It is important to note that while these variables are all related physically, they may not be linearly related when examined mathematically. Machine learning can identify these more complex, hidden relationships between variables that are common in hydrologic processes [55].

2.2.3. Performance Analysis

The following metrics were calculated to evaluate the performance of the time series algorithm in correctly predicting future changes in water level:
The root-mean-squared error (RMSE) is the square root of the algorithm’s prediction errors. The RMSE ranges from 0 to ∞, and lower values indicate fewer errors between the model predictions and the actual values [56]. It is calculated using Equation (2), where n is the number of data points, Oi is the measured change in water level values, and Pi is the model’s predicted change in water level values.
R M S E = i = 1 n   ( O i P i ) 2 n
The mean absolute error (MAE) is the difference between the true and predicted values. The values range from 0 to ∞, and lower values indicate less error in model predictions [57]. The MAE is calculated using Equation (3), where n is the number of data points, Oi is the measured change in water level values, and Pi is the model’s predicted change in water level values.
M A E = i = 1 n |   P i O i   | n
The coefficient of determination (R2) measures how well the algorithm can make predictions and is valuable for understanding model performance. This value can range from −∞ to 1, with values closer to 1 indicating more accurate predictions [58]. R2 is calculated by Equation (4), where Pi is the models’ predicted change in water level value, Oi is the observed change in water level value, and y is the mean of the observed change in water level values.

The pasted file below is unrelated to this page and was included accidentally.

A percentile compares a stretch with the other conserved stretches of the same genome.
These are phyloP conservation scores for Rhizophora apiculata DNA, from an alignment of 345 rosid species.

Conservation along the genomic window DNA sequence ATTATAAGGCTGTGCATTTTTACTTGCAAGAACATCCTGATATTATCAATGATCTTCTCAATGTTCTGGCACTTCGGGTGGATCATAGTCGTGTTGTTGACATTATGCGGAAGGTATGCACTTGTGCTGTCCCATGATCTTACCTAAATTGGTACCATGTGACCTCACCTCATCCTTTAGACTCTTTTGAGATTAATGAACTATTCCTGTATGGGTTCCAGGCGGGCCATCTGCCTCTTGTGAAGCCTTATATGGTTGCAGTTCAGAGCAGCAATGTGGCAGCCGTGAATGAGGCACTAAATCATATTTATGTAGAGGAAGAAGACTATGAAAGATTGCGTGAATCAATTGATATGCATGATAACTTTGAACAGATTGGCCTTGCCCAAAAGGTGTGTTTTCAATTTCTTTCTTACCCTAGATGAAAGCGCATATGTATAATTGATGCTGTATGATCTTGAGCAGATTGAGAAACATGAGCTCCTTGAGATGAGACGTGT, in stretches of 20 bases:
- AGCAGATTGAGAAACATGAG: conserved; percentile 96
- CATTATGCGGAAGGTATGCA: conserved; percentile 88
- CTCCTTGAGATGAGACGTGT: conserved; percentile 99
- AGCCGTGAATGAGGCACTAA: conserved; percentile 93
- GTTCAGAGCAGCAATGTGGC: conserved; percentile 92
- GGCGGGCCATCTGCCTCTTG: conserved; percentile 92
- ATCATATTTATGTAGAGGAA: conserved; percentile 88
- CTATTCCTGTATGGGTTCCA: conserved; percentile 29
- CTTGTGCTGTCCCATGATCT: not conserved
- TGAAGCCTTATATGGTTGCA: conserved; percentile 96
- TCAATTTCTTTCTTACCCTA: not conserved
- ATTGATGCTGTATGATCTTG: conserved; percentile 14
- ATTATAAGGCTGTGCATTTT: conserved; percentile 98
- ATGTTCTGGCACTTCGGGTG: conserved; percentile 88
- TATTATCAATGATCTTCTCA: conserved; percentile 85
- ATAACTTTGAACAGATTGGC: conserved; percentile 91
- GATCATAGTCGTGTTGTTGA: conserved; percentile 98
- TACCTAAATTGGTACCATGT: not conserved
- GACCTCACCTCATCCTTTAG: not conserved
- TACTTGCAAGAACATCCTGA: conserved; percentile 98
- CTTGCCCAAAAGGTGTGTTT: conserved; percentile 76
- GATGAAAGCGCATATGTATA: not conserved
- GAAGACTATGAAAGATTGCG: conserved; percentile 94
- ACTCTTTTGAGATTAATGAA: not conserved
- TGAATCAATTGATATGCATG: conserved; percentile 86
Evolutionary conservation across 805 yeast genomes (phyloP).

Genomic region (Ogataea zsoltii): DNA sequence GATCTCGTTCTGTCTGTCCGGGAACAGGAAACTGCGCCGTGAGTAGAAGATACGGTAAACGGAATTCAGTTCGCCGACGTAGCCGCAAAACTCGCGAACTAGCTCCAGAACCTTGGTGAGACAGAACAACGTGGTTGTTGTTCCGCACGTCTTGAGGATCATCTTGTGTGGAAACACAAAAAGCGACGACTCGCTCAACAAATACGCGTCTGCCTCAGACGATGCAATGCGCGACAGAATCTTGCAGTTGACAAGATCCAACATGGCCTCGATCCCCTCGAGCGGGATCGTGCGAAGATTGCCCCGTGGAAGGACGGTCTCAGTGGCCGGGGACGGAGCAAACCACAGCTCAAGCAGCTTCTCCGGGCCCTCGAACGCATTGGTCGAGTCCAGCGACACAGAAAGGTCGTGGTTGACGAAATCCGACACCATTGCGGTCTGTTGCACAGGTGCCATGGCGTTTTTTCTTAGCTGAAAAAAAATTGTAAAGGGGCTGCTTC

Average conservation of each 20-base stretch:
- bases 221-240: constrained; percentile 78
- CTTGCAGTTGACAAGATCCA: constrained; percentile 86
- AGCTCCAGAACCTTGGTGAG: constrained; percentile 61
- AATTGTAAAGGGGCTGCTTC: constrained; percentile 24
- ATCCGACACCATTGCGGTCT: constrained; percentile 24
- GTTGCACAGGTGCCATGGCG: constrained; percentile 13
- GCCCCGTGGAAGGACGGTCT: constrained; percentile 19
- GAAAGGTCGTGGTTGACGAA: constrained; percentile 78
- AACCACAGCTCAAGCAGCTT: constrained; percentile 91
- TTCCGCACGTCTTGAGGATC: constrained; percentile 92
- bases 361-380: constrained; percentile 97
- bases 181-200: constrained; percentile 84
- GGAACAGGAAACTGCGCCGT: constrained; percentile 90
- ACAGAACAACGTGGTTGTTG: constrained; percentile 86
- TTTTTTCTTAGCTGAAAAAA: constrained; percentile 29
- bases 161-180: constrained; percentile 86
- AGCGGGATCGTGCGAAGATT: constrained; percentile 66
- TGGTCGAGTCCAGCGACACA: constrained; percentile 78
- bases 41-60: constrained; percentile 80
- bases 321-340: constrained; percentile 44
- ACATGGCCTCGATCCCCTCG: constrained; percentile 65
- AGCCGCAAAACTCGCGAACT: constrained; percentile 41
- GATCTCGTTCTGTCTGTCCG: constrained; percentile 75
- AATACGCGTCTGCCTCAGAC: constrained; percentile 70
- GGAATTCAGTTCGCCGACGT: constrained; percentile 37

R 2 = 1 i ( P i O i ) 2 i O i y ) 2
Feature importance was also evaluated for each station’s algorithm to understand what predictor variables had the greatest influence on the change in water level prediction. Examining feature importance is a common technique in machine learning to understand how each dependent variable impacts the model’s prediction [49]. A higher score indicates that the dependent variable has a larger impact on the model’s prediction, while a lower score indicates a smaller impact on the prediction [59]. Feature importance can inform feature selection where dependent variables with lower feature importance scores could be removed from the model to make a more parsimonious, simple model [59]. Furthermore, feature importance can reduce the ‘black box’ phenomenon common in machine learning by clarifying which variables influence the final predictions.
In this study, since each station had different sensors that measured different weather and water quality metrics, calculating the feature importance of each input predictor variable provides more information about the factors that influence change in water level. Feature importance was calculated by first evaluating the algorithm’s performance using all available predictor variables for that site. Then, each input variable was removed from the algorithm, and the degradation in performance was calculated to understand how the algorithm’s ability to accurately predict the change in water level decreased with the removal of that input variable. Predictor variables that greatly contribute to accurate change in water level predictions have high feature importance scores meaning that when that variable was removed, the prediction performance of the algorithm greatly decreased. If the feature importance is low, it means that the removal of that predictor variable does not cause as much of a decrease in prediction accuracy and, therefore, does not have a strong relationship with the change in water level.
For each station location, the Prophet algorithm was tested with all available variables given in Table 1. The algorithm was also tested with the variable with the lowest feature importance score removed to see how the model performance would change with less information.

2.3. Terrestrial LiDAR and 3D River Channel Modeling